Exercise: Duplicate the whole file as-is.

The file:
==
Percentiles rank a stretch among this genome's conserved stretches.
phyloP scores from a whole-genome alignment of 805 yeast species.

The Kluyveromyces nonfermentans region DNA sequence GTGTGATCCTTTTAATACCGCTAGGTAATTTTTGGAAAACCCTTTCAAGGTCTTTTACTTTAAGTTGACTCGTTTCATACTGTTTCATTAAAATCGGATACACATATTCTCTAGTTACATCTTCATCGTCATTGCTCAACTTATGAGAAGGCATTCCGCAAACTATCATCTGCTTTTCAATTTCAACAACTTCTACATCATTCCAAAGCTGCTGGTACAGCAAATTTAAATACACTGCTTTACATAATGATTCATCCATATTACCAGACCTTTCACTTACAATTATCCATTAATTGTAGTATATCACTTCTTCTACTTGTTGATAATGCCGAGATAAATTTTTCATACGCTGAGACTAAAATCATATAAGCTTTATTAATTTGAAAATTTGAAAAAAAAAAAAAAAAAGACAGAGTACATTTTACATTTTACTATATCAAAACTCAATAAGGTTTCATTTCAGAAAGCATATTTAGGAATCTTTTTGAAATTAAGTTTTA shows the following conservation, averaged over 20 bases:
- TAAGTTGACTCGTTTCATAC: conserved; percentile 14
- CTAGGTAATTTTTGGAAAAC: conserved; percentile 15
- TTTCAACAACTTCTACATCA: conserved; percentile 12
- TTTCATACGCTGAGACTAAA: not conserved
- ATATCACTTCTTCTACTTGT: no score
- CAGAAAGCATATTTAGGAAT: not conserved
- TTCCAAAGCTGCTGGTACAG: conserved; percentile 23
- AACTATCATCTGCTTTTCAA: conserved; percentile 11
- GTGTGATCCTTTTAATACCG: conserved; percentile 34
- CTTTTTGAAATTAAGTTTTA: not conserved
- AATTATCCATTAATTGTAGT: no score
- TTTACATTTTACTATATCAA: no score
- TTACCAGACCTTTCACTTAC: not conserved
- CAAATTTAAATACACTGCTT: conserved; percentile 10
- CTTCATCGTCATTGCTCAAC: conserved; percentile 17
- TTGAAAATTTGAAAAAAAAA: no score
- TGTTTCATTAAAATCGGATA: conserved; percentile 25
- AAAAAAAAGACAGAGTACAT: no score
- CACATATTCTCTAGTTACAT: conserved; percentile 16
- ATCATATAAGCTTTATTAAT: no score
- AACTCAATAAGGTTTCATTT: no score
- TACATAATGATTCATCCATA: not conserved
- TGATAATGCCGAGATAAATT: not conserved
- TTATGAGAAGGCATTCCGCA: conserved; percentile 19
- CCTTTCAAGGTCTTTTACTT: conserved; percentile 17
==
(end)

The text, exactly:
Percentiles rank a stretch among this genome's conserved stretches.
phyloP scores from a whole-genome alignment of 805 yeast species.

The Kluyveromyces nonfermentans region DNA sequence GTGTGATCCTTTTAATACCGCTAGGTAATTTTTGGAAAACCCTTTCAAGGTCTTTTACTTTAAGTTGACTCGTTTCATACTGTTTCATTAAAATCGGATACACATATTCTCTAGTTACATCTTCATCGTCATTGCTCAACTTATGAGAAGGCATTCCGCAAACTATCATCTGCTTTTCAATTTCAACAACTTCTACATCATTCCAAAGCTGCTGGTACAGCAAATTTAAATACACTGCTTTACATAATGATTCATCCATATTACCAGACCTTTCACTTACAATTATCCATTAATTGTAGTATATCACTTCTTCTACTTGTTGATAATGCCGAGATAAATTTTTCATACGCTGAGACTAAAATCATATAAGCTTTATTAATTTGAAAATTTGAAAAAAAAAAAAAAAAAGACAGAGTACATTTTACATTTTACTATATCAAAACTCAATAAGGTTTCATTTCAGAAAGCATATTTAGGAATCTTTTTGAAATTAAGTTTTA shows the following conservation, averaged over 20 bases:
- TAAGTTGACTCGTTTCATAC: conserved; percentile 14
- CTAGGTAATTTTTGGAAAAC: conserved; percentile 15
- TTTCAACAACTTCTACATCA: conserved; percentile 12
- TTTCATACGCTGAGACTAAA: not conserved
- ATATCACTTCTTCTACTTGT: no score
- CAGAAAGCATATTTAGGAAT: not conserved
- TTCCAAAGCTGCTGGTACAG: conserved; percentile 23
- AACTATCATCTGCTTTTCAA: conserved; percentile 11
- GTGTGATCCTTTTAATACCG: conserved; percentile 34
- CTTTTTGAAATTAAGTTTTA: not conserved
- AATTATCCATTAATTGTAGT: no score
- TTTACATTTTACTATATCAA: no score
- TTACCAGACCTTTCACTTAC: not conserved
- CAAATTTAAATACACTGCTT: conserved; percentile 10
- CTTCATCGTCATTGCTCAAC: conserved; percentile 17
- TTGAAAATTTGAAAAAAAAA: no score
- TGTTTCATTAAAATCGGATA: conserved; percentile 25
- AAAAAAAAGACAGAGTACAT: no score
- CACATATTCTCTAGTTACAT: conserved; percentile 16
- ATCATATAAGCTTTATTAAT: no score
- AACTCAATAAGGTTTCATTT: no score
- TACATAATGATTCATCCATA: not conserved
- TGATAATGCCGAGATAAATT: not conserved
- TTATGAGAAGGCATTCCGCA: conserved; percentile 19
- CCTTTCAAGGTCTTTTACTT: conserved; percentile 17